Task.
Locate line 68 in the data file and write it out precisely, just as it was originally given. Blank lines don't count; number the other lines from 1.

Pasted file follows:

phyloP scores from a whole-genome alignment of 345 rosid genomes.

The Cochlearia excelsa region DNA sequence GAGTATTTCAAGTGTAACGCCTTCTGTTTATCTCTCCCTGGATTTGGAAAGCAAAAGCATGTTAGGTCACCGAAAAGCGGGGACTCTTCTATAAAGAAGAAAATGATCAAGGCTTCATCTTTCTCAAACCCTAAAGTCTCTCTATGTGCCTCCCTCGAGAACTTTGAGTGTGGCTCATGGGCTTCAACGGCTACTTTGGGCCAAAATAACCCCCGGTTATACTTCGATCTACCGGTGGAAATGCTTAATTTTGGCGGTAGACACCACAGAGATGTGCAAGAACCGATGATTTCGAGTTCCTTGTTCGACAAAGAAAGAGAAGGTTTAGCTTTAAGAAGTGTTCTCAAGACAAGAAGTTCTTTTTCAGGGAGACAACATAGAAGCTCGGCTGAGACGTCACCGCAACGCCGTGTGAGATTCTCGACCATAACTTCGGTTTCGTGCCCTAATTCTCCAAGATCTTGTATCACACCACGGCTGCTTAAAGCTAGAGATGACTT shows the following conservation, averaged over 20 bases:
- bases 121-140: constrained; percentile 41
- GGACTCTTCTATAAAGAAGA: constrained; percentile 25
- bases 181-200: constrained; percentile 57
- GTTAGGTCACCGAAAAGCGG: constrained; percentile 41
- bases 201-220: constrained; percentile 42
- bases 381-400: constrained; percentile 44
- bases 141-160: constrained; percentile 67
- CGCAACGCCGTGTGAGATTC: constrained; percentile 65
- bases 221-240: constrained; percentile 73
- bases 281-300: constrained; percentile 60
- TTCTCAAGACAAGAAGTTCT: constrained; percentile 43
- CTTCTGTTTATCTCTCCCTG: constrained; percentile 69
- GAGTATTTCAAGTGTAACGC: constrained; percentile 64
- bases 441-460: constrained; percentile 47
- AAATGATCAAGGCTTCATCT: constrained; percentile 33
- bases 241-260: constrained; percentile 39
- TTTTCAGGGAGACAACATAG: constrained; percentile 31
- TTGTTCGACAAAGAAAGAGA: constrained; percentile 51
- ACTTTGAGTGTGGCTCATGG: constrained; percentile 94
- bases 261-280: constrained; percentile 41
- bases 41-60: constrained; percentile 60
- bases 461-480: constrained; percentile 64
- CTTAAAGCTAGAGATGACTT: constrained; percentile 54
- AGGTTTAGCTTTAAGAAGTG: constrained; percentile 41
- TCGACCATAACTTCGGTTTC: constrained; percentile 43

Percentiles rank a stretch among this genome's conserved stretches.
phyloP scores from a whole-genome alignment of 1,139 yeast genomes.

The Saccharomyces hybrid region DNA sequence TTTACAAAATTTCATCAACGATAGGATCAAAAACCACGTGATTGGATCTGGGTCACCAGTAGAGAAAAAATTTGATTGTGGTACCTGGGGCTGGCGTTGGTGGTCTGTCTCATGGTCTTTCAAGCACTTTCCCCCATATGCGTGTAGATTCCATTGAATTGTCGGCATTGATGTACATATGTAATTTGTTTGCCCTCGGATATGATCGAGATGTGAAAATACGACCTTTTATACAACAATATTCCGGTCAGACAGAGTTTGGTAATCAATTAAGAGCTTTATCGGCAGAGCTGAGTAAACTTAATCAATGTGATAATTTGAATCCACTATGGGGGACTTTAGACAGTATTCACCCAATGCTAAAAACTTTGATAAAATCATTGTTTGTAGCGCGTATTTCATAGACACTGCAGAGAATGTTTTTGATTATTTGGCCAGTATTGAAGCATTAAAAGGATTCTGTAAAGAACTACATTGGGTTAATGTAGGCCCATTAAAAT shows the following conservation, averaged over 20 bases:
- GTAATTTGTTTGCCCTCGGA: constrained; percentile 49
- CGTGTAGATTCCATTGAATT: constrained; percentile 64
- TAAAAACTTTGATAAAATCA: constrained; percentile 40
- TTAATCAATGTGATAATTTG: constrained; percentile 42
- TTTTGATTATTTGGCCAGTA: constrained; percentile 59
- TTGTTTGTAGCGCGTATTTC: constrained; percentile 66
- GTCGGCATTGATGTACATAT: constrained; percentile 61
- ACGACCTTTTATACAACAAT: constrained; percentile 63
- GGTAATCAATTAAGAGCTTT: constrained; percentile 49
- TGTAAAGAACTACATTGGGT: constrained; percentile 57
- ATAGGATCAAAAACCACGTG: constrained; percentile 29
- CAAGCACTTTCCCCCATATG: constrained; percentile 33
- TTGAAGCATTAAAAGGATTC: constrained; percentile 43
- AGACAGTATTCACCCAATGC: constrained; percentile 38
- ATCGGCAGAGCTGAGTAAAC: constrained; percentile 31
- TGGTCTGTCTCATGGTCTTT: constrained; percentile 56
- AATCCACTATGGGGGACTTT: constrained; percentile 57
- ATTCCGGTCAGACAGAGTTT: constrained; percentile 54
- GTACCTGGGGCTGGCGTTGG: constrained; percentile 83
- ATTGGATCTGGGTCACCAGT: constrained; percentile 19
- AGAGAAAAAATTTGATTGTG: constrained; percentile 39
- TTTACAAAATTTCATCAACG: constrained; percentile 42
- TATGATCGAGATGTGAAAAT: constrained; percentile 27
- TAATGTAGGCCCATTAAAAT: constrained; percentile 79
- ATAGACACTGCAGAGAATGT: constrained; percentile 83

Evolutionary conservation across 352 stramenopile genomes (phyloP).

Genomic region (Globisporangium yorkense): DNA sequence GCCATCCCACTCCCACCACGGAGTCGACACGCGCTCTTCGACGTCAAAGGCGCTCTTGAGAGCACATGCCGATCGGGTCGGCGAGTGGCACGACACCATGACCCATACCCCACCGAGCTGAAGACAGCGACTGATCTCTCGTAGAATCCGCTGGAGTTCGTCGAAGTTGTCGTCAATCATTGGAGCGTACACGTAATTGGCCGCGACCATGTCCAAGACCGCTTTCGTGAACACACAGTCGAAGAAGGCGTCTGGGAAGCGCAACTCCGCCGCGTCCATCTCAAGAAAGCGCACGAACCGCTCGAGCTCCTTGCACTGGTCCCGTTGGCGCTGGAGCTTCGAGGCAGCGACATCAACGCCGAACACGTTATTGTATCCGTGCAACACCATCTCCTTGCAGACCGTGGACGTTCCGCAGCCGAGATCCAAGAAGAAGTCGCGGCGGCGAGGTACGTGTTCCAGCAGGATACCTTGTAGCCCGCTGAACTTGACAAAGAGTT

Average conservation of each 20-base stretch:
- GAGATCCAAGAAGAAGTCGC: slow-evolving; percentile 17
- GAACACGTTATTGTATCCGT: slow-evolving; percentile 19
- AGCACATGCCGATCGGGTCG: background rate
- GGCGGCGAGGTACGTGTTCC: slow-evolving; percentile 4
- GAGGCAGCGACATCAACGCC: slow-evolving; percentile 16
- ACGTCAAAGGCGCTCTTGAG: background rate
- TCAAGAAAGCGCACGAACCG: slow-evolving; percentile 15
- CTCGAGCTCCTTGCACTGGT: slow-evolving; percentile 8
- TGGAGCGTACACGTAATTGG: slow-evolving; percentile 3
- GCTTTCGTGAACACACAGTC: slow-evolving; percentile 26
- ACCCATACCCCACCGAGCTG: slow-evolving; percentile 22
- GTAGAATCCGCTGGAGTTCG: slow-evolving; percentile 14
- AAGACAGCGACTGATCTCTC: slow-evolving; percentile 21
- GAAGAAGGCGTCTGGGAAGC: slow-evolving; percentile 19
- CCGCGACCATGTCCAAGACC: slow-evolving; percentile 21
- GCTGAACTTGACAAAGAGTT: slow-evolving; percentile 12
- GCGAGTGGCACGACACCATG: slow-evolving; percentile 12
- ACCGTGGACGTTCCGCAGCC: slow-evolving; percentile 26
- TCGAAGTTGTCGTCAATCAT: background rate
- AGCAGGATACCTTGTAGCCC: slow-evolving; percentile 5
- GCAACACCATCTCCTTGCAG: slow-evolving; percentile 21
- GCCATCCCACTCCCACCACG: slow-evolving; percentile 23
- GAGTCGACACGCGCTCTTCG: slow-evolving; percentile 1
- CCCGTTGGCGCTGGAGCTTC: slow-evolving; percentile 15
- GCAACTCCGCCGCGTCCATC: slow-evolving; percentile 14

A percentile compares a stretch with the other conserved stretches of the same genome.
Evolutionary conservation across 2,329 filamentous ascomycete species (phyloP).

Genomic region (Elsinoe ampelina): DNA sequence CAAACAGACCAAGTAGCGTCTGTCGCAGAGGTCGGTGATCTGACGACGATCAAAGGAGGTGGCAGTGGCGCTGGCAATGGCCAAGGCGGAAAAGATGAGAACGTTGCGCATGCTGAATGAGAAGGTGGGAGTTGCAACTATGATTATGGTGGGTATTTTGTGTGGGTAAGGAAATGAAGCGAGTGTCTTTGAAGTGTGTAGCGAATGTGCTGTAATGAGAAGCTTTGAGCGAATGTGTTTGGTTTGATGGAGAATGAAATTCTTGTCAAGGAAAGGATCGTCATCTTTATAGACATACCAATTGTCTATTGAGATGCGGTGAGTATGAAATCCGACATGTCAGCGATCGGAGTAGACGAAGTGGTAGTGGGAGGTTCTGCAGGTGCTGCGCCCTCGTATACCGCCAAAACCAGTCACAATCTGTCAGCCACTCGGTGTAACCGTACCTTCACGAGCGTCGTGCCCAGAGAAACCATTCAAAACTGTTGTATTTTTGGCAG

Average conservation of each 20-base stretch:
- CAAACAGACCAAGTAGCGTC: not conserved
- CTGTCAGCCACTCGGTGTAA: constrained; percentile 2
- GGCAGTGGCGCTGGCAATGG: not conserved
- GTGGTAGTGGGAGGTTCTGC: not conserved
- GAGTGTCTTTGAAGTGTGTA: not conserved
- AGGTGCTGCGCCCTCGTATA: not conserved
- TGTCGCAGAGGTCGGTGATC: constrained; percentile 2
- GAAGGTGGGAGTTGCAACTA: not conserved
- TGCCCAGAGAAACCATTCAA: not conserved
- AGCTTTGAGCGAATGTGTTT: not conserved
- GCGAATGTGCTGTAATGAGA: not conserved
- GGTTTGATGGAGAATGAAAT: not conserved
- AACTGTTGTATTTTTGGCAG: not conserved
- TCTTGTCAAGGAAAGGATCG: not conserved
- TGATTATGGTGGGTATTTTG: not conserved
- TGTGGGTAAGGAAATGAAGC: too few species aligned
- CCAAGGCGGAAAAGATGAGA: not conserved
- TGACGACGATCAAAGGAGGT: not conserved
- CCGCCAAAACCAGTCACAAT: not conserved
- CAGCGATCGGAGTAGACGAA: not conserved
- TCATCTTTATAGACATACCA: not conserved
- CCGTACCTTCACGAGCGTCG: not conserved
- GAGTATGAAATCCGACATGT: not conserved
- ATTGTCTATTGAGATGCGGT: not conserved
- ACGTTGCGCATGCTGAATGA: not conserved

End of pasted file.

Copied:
- GCTTTCGTGAACACACAGTC: slow-evolving; percentile 26